Monday, 21 January 2008

Jiggedy Jig

While I was able to enjoy myself in between the mini-crisis that disrupted my Christmas holidays in Canada, it was good to get back to Japan and everything here. I had to hit the ground running as January is proving to be a busy month. I started off by writing a paper. It wasn't terribly long, only 14 pages including pictures, it was still a challenge to write, especially since my mind was still in English mode after my time in Canada! Then I had to write a mini-final exam. After that I was very excited to celebrate with my senpai (a Japanese term for somebody more senior to you, in this case a student above me) the handing-in of her MA thesis, and go away for a couple of days of soaking in a hot spring with my advisor and a group of students. We ate very well and soaked away our winter chills in the warm water and some very heated discussion.

Back in Tokyo I had plenty awaiting me. I worked a regular day at the museum, refiling old photographs. One of the things the curators are doing is upgrading the storage practices of many of the archival materials. This process has two steps: 1) creating new and improved document cards with a copy of and detailed information about the photograph; and 2) removing all of the photos from their previous somewhat questionable storage, and placing them in numbered specialized folders in archival boxes. After this relaxing day I then spent two much longer and more challenging days providing simultaneous translation for meetings with representatives from a museum in China and a museum in the United States. The three institutions are working on a collaborative exhibit to be held in the summer-fall of 2009 in all three countries. The actual process of providing translation to and from English was exhausting (and had my shoulders and stomach in knots) but being able to attend the meetings was incredible. I learned a lot about the process of planning a collaborative exhibit, and about differences in museum practices between countries, and a thousand other things that you just don't get in a classroom! While I have little confidence in my translation abilities, apparently those on both sides of my translating were satisfied enough to invite me to do the translating again at the next meetings in May. The best part, however, is that the next meetings are being hosted by the American institution, so that means an oversees business trip! The details are far from finalized, especially since as going will mean missing a week of classes right in the middle of term, but my advisor has agreed that going would be a very worthwhile experience and I am very excited! The director of the American museum is also a professor of museum studies and has offered to arrange for me to meet some of his students and learn about museum studies in the US. This, as well as special guided tours of museums in the area, are a unique opportunity to learn about my new field outside of Japan. yay! yay! yay!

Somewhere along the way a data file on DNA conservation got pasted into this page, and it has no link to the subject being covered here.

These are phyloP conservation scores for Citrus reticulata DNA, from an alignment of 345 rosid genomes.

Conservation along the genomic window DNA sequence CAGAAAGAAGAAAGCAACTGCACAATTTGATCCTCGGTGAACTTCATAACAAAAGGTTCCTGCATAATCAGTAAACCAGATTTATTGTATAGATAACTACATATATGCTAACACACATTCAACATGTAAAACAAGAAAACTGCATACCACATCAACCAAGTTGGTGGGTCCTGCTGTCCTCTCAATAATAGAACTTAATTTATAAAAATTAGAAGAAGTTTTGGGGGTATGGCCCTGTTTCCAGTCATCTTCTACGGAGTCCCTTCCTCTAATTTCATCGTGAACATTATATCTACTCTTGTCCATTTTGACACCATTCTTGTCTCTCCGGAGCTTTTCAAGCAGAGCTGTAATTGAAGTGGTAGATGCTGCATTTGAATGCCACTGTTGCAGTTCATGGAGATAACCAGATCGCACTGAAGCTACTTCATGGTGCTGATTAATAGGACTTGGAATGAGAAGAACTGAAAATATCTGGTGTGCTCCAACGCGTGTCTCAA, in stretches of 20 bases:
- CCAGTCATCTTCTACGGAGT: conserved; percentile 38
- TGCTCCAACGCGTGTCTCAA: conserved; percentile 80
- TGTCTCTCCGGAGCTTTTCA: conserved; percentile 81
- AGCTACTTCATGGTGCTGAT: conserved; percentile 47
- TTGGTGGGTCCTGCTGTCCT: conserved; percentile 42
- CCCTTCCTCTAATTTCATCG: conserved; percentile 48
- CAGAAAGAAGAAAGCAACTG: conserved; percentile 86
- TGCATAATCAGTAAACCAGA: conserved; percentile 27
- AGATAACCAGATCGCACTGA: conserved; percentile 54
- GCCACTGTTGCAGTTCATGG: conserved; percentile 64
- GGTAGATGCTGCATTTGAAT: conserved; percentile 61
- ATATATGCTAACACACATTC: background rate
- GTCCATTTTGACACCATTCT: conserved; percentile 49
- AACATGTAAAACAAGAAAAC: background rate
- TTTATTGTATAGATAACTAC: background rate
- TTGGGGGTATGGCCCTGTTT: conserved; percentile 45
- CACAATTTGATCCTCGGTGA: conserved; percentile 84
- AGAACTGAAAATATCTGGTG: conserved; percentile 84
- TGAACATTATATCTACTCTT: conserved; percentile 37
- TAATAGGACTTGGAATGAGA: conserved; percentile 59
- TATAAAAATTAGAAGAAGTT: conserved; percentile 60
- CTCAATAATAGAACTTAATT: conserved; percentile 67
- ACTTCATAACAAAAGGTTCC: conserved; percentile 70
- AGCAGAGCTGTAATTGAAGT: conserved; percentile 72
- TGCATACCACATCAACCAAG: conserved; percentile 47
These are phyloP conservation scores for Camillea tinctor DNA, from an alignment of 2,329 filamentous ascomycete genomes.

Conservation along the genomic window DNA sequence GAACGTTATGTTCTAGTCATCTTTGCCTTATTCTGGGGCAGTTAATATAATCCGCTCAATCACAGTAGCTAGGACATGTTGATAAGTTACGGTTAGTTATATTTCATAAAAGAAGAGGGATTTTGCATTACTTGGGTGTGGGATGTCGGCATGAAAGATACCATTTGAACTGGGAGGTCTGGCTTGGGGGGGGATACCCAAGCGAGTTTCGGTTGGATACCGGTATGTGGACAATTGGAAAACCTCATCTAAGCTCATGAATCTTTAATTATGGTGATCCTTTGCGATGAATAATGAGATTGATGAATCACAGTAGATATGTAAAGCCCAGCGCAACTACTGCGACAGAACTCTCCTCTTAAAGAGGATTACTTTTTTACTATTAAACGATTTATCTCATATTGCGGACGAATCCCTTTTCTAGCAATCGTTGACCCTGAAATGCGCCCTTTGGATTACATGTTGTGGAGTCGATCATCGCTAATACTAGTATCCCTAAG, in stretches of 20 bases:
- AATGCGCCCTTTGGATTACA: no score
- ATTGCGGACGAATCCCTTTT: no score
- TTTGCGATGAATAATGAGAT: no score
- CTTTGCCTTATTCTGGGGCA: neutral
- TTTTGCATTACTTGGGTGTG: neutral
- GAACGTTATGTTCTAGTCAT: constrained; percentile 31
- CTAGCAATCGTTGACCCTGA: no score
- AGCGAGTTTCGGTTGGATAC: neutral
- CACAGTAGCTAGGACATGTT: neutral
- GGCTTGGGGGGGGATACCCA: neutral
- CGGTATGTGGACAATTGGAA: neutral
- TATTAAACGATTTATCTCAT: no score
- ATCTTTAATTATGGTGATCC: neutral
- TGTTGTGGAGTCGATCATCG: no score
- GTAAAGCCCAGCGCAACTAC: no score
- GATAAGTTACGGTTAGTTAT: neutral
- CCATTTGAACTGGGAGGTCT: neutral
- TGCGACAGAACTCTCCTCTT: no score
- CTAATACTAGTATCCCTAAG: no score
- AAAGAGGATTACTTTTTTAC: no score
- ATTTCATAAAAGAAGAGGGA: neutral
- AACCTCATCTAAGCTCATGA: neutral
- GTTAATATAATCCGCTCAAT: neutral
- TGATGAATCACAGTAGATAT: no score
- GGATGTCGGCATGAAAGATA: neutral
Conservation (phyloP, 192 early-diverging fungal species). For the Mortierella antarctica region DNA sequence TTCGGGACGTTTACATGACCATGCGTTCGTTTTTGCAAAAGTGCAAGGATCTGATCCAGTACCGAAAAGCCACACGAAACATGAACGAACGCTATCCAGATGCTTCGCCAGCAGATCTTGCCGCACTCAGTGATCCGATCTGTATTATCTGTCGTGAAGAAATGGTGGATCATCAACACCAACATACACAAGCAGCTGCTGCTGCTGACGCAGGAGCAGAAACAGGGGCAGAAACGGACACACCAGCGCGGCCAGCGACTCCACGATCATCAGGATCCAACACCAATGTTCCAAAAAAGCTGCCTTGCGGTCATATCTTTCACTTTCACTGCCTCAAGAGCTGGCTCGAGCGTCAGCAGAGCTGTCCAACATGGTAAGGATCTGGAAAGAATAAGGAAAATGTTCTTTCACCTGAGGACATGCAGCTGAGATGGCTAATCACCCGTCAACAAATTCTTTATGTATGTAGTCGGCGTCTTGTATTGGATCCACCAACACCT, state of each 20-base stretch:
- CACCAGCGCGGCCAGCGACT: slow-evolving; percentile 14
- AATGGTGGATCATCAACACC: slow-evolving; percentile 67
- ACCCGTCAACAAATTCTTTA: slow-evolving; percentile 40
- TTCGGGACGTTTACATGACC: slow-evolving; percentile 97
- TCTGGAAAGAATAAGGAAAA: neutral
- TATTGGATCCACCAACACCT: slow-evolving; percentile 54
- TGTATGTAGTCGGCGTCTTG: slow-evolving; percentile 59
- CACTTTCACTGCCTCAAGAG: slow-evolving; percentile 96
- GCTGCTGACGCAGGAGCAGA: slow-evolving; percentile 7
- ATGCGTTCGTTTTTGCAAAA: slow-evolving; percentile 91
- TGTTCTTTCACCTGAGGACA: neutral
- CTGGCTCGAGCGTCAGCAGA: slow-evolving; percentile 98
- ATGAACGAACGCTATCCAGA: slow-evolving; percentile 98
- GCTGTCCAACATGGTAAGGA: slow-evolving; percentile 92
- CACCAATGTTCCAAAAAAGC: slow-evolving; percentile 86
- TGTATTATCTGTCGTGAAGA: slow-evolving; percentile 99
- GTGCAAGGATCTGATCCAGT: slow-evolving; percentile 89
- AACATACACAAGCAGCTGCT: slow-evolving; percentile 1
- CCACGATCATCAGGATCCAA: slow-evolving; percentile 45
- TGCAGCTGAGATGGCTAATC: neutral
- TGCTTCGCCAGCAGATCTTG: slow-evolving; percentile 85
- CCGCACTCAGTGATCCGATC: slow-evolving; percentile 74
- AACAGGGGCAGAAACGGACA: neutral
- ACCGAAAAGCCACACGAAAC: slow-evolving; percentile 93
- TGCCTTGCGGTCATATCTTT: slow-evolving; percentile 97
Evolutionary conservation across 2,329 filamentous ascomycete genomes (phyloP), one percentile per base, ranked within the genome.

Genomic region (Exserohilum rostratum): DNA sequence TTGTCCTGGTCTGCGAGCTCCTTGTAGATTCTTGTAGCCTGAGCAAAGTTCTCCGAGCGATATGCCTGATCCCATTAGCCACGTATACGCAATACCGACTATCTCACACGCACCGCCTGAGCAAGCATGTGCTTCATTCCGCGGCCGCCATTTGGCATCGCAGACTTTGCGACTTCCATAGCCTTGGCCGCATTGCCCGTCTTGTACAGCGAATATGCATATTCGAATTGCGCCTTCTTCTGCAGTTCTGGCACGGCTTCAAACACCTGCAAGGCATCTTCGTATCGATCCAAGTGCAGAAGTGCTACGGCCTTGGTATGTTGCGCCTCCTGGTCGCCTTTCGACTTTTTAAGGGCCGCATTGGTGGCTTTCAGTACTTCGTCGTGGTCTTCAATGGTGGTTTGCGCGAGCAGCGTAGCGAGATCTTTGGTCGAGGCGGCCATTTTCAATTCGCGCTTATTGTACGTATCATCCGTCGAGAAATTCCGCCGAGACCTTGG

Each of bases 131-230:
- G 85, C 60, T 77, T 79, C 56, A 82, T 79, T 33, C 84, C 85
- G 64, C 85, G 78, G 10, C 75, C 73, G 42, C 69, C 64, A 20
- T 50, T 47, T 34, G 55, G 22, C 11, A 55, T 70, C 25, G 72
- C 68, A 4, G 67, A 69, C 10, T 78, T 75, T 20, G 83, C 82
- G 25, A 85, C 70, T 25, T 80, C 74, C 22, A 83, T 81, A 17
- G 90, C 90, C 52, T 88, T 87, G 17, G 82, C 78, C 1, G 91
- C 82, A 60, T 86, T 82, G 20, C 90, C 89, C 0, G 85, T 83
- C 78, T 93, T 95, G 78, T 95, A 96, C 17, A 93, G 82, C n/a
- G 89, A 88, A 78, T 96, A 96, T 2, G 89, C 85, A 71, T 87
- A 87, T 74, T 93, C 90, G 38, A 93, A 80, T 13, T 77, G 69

One of the first projects I was involved with at the museum, over two years ago, was an exhibit that was about to open, the second half of a collaborative exhibit with a museum in the US. I was involved in a few steps of the project, and came to really like the American curator. I was, therefore, really excited to learn that she and the others I had met would be back again this month. They too were apparently excited to see that I was still there, and were even more happy to learn that I was no longer an English teacher, but was a student in museum studies. This got me to thinking about my time at the museum, can it really be nearly 2 1/2 years already? I thought back to the summer of 2005, when I was getting ready to head to Japan. I had a working-holiday visa and a friend had lined up an internship with a small museum in Tokyo. I was excited, but as my departure date drew nearer and nearer I became more and more nervous. What the heck did I think I was doing? How could I ever imagine that I would be able to fit in and work in a Japanese museum?! It was a crazy idea! I wanted to curl up in my bed under the covers and hide. I think I even did do that for a little while... What got me out from under the covers and onto the plane was the desire not to let anybody around me down. I arrived in Tokyo and was still terrified. I remember my first trip to the museum I was so nervous that I don't think I understood or took in one single thing anybody said to me! Luckily, however, that feeling passed. Now, no matter what else is going on, I leave the train station in the morning and start walking to the museum and a huge grin comes across my face. It isn't perfect - who/where is?! But on the whole the people I work with are great, there are always new and different things for me to do, and the best thing is the supportive atmosphere where even a strange foreigner like myself can follow her dreams!

No comments:

Post a Comment